The whole dressing up thing mystified me for a while, then I began to look at it as wrapping oneself up as a present. But no, I found I liked all that stuff to remain on, so I began to see it as patterning. Like as kids, people of my generation were programmed to see lingerie and heels and think sex, so seeing it now was like programming a response. And when I saw Terry dressed like this I was almost overcome with instant lust; when I slipped inside I did so with her legs, often her shoes, on my face. Feeling these things kicked off images in my mind, propelled my response, and as I entered her, as her slippery warmth enveloped me I could smell the leather of her shoes, feel her silky nylons on my cheeks, and everything was like this surreal feedback loop. She didn’t have to tell me what these thing meant, she knew what they did to me. I assumed she knew what they did to all men, but I didn’t really care by then. I was inside her and the feeling was like magic. I’d slide in quickly then pull back slowly, fast–slow over and over, then I’d pull out and just run myself over her clit then enter her again. Then she pushed me over and mounted my face, ground her clit onto my tongue until the tremors began, then her release was overwhelming. I flipped her over and entered her again, driving into her I came…then it was flow down for a while until I was ready to go again. I could usually go for two, and with a break for dinner, take her a third time in one day, and she seemed to want as much as I could give her.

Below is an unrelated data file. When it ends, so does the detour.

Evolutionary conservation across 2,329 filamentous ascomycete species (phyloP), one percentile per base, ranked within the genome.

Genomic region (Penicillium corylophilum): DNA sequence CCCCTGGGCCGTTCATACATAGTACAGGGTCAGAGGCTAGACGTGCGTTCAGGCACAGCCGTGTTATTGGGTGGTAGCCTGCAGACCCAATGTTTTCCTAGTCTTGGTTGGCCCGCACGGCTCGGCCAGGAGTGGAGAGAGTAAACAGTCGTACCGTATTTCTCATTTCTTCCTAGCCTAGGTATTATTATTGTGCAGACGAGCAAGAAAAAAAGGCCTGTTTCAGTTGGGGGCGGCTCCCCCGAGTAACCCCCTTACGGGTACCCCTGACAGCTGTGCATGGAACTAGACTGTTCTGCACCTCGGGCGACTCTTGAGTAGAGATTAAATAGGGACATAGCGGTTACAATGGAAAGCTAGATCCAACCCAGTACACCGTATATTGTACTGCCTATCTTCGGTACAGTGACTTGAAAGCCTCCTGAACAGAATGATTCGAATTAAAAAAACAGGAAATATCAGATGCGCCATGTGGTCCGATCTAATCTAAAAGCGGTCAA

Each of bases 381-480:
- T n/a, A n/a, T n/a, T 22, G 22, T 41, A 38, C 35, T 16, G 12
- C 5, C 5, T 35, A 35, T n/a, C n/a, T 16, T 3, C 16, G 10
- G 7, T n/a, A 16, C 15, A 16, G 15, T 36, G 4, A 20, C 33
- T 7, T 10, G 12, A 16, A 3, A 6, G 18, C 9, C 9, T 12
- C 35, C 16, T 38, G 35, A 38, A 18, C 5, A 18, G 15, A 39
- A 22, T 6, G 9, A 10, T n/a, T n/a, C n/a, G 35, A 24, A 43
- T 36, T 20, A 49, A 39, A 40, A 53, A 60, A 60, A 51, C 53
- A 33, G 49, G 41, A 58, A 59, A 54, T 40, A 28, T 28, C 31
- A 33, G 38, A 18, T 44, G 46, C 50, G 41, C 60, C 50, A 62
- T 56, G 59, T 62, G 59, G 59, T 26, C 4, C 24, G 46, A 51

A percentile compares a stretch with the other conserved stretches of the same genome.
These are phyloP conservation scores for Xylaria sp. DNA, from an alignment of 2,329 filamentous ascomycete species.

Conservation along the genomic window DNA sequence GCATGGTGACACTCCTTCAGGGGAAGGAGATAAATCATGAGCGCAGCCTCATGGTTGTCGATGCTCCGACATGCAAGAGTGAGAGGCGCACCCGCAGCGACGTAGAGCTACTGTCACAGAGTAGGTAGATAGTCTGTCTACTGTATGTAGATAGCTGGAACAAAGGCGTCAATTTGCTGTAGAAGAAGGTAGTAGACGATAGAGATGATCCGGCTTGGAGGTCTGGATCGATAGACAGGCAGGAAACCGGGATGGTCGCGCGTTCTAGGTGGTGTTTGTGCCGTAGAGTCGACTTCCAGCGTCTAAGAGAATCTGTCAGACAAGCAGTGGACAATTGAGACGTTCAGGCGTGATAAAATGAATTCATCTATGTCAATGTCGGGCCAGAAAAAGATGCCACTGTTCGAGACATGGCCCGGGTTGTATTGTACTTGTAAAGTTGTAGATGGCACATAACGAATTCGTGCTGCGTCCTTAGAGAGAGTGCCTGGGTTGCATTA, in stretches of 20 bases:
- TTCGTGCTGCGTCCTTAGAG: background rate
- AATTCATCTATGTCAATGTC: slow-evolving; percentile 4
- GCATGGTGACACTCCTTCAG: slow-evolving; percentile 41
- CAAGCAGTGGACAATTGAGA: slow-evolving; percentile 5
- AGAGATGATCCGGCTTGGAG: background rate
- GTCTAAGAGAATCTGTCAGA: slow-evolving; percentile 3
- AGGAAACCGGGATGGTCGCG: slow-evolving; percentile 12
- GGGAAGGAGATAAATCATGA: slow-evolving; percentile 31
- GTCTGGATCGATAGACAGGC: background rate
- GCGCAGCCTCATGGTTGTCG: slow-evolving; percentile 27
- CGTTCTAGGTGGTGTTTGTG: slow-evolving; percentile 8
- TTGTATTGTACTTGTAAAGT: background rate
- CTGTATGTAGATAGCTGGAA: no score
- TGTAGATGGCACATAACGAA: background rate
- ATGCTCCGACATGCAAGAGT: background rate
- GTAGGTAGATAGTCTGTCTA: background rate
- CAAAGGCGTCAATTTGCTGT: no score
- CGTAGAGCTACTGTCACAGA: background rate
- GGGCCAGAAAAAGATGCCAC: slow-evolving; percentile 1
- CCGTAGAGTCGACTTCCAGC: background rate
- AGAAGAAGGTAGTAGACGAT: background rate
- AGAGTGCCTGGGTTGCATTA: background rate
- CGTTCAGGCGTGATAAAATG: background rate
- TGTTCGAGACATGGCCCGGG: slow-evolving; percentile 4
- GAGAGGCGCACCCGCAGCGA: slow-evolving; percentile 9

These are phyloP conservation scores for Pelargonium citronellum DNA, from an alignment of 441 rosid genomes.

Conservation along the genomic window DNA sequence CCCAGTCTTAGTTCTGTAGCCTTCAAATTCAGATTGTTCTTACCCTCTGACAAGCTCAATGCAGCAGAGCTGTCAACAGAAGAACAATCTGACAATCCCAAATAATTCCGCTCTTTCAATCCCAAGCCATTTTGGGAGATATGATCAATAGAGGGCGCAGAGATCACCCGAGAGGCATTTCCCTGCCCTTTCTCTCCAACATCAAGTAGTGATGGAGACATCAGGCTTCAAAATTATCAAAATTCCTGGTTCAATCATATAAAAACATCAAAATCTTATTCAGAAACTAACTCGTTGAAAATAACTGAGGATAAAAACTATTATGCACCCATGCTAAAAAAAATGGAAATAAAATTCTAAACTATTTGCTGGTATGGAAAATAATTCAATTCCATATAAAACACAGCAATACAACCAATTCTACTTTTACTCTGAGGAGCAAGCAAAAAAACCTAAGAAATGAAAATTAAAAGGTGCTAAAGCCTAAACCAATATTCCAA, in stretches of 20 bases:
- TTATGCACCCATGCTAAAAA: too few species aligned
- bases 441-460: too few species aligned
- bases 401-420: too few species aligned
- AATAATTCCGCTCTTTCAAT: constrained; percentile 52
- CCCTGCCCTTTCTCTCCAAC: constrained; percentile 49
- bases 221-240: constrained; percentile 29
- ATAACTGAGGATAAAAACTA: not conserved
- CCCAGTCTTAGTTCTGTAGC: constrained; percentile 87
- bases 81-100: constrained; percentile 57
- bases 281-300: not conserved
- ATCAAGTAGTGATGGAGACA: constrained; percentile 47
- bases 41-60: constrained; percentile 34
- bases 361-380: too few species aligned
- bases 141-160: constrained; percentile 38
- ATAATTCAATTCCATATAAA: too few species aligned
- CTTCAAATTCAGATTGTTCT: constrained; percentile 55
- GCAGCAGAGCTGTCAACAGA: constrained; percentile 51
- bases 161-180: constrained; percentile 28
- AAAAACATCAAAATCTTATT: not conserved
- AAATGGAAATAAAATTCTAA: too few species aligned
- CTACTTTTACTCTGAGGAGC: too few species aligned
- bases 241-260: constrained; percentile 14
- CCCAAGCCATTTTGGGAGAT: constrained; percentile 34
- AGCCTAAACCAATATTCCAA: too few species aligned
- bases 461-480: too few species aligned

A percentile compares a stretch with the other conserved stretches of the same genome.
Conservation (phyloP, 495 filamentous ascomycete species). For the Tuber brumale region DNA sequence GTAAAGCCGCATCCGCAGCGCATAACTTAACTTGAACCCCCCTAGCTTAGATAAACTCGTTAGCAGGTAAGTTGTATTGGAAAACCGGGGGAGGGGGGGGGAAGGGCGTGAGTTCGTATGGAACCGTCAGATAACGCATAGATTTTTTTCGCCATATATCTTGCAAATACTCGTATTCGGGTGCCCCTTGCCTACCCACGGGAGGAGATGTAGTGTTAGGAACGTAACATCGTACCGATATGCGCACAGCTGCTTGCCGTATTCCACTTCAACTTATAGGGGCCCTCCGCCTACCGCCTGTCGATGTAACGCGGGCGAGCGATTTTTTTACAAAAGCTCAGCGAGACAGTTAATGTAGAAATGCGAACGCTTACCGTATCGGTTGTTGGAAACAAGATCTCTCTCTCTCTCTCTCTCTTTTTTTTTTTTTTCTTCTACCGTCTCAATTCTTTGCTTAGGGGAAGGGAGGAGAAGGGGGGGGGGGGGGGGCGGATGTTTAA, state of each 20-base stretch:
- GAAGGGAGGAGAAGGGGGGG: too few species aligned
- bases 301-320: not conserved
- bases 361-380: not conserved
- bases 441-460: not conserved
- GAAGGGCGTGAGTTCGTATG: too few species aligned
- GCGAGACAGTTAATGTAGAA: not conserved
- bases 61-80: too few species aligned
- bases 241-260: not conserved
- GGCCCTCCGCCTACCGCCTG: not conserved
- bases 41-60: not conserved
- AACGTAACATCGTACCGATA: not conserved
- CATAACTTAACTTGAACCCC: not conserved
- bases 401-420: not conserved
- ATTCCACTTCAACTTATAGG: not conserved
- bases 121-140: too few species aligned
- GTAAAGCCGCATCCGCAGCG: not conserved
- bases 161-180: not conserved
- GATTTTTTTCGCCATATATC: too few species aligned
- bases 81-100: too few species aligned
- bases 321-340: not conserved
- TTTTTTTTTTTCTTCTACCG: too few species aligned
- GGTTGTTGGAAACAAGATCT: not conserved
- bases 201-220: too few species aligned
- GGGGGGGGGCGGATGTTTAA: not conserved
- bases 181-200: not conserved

And I wondered if that’s what she meant. When she said she’d always be there for me. Was she programming me to need her? Making me accept her as a main part o f my life? If so, it was working. And well.

Then she surprised me again.

“We’re getting to close, Aaron. I’m not sure I can keep doing this and not have you with me all the time. I’m addicted to you now, can’t think of anything else. I want you so much when I’m away from you it’s beginning to affect my work, and I don’t know what to do anymore…”

“Terry? Can I ask you something?”

“Oh, Aaron…anything, anytime…”

“What do you want? I mean, deep down, what would make you happiest?”

She rolled and looked at me. “In the end, I’d like you to love me no matter what, but I think I’d like you to marry Jennie, try to make a home for that little girl, the three of you. I’d like you to come see me every now and then, remind me how much we mean to each other. Maybe you and I could get married, but the cost would be enormous, wouldn’t it? But we could keep things just the way they are now and no one would be the wiser. I’d just go on loving you and, I assume, you’d go on loving me too. When you need me, I’d be there. Always. No questions asked. Just…always.”